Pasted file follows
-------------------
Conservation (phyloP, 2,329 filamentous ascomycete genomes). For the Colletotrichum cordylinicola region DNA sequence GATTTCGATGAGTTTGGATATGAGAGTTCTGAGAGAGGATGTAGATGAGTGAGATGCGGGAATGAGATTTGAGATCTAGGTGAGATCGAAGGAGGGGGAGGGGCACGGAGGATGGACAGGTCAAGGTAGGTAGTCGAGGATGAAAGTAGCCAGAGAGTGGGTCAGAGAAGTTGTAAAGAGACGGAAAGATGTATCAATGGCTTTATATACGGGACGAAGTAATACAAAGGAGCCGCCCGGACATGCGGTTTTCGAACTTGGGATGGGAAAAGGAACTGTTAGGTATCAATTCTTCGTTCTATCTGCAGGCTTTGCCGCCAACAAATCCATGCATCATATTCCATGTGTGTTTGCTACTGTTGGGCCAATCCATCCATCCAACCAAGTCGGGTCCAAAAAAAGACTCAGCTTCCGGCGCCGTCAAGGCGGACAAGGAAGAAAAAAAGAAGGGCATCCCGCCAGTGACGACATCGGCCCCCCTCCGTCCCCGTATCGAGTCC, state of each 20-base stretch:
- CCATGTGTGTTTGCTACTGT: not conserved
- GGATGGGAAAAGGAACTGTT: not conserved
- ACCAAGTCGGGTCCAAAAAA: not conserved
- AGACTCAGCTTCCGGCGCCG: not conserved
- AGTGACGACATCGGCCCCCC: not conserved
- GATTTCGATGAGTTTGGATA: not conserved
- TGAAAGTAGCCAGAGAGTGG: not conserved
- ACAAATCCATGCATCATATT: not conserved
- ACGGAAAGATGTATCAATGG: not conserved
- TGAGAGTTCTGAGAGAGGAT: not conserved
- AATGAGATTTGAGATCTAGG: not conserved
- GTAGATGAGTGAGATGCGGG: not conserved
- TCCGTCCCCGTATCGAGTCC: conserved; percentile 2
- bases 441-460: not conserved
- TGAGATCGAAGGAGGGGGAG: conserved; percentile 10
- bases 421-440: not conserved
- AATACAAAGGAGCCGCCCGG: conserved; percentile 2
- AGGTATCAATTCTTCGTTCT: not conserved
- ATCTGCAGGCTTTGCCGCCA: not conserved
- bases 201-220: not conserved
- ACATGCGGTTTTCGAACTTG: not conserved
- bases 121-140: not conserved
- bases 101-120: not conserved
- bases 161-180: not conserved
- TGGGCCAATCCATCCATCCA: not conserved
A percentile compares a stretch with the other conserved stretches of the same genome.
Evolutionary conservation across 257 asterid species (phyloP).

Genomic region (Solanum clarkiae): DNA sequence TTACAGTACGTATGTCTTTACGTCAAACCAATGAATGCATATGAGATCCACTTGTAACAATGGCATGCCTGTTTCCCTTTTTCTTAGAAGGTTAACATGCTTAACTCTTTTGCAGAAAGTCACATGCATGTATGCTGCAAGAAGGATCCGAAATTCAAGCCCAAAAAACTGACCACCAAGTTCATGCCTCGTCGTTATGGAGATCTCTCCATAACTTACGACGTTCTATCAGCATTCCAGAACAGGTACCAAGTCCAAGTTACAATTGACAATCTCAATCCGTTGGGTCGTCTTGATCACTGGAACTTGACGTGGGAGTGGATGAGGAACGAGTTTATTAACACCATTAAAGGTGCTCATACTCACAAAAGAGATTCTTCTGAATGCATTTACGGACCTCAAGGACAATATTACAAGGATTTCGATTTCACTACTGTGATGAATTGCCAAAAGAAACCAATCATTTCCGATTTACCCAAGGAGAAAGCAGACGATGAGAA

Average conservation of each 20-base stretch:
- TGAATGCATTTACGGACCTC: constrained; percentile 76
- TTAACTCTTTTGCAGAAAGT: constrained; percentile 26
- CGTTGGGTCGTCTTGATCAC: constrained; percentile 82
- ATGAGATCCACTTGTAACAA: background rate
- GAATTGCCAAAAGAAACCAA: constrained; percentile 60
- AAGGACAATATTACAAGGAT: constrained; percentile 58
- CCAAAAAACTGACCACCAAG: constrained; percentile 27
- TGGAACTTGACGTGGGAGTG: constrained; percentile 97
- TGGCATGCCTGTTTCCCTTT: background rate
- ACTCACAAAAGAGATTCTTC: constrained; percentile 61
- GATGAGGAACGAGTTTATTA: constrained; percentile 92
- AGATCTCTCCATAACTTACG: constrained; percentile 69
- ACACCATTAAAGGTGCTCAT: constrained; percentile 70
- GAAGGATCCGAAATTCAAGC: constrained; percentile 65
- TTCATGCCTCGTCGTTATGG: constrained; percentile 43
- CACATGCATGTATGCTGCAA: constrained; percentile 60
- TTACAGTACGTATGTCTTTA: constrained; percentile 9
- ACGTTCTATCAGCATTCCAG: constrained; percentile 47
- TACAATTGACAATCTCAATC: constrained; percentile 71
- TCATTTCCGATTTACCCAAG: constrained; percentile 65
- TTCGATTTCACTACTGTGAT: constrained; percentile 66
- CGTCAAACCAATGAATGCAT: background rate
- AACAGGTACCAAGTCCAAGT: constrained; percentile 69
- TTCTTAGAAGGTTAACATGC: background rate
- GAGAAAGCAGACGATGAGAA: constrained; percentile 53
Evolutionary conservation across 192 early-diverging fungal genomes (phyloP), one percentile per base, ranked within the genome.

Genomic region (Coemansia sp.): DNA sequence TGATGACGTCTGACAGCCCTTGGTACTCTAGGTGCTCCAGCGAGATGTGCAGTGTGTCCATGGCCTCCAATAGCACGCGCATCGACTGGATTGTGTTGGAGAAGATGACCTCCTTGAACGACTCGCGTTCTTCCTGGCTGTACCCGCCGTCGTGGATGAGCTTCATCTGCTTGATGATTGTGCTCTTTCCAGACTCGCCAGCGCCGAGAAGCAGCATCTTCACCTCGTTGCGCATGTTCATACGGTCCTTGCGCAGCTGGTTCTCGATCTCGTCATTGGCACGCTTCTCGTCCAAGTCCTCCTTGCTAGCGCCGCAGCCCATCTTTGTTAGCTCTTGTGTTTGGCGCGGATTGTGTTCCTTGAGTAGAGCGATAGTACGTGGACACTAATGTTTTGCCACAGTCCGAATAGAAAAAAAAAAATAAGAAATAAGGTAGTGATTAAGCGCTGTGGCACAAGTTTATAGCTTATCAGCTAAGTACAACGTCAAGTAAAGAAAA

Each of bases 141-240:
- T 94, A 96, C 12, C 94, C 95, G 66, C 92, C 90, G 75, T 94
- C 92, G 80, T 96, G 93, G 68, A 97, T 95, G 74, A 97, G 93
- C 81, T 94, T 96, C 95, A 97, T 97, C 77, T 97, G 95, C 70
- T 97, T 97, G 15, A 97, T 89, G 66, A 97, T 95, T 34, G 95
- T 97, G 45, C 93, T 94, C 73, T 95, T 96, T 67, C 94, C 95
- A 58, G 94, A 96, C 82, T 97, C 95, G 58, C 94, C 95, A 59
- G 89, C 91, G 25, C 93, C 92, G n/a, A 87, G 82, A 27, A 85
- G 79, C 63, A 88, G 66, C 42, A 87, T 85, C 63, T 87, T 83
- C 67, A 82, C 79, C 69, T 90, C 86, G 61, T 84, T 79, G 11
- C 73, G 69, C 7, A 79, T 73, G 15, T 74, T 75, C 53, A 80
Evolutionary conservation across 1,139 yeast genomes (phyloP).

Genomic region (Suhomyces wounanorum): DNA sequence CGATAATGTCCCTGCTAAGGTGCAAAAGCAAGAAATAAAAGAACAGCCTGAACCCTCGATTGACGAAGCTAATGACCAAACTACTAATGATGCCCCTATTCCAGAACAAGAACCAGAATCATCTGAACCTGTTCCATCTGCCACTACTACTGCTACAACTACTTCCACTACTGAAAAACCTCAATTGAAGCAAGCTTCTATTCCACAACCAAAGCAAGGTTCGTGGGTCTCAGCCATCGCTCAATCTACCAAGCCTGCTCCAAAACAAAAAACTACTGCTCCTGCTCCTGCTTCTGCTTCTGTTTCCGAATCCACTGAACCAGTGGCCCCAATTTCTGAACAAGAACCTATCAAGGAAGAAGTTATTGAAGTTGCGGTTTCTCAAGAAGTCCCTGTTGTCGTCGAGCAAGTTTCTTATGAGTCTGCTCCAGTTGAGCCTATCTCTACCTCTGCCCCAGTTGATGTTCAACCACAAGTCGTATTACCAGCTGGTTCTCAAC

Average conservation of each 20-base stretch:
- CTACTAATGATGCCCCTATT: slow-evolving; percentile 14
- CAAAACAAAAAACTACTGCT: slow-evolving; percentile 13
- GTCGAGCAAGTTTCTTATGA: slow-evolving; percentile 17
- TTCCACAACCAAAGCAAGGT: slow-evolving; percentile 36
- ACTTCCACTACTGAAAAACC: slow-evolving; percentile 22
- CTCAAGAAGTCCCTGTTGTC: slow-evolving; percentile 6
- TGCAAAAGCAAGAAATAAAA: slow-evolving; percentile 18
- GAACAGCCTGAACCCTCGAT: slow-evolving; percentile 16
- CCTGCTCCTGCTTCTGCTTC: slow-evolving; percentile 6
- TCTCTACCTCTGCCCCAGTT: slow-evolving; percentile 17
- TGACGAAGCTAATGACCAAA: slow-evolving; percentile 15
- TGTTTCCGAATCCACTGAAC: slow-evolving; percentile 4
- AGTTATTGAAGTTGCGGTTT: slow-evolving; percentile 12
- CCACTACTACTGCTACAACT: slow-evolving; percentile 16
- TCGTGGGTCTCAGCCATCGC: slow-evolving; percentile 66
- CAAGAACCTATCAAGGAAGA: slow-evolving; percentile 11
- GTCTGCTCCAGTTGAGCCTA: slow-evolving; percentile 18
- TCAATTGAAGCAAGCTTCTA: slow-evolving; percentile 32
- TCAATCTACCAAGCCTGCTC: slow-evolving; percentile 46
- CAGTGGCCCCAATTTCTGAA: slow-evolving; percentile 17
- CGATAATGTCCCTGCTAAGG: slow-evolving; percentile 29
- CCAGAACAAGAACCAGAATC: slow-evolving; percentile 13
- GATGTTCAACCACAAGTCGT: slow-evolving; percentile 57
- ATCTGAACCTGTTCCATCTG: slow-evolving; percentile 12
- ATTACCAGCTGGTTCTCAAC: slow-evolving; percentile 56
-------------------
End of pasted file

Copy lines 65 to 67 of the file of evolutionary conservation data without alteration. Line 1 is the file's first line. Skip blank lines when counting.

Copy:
- G 89, C 91, G 25, C 93, C 92, G n/a, A 87, G 82, A 27, A 85
- G 79, C 63, A 88, G 66, C 42, A 87, T 85, C 63, T 87, T 83
- C 67, A 82, C 79, C 69, T 90, C 86, G 61, T 84, T 79, G 11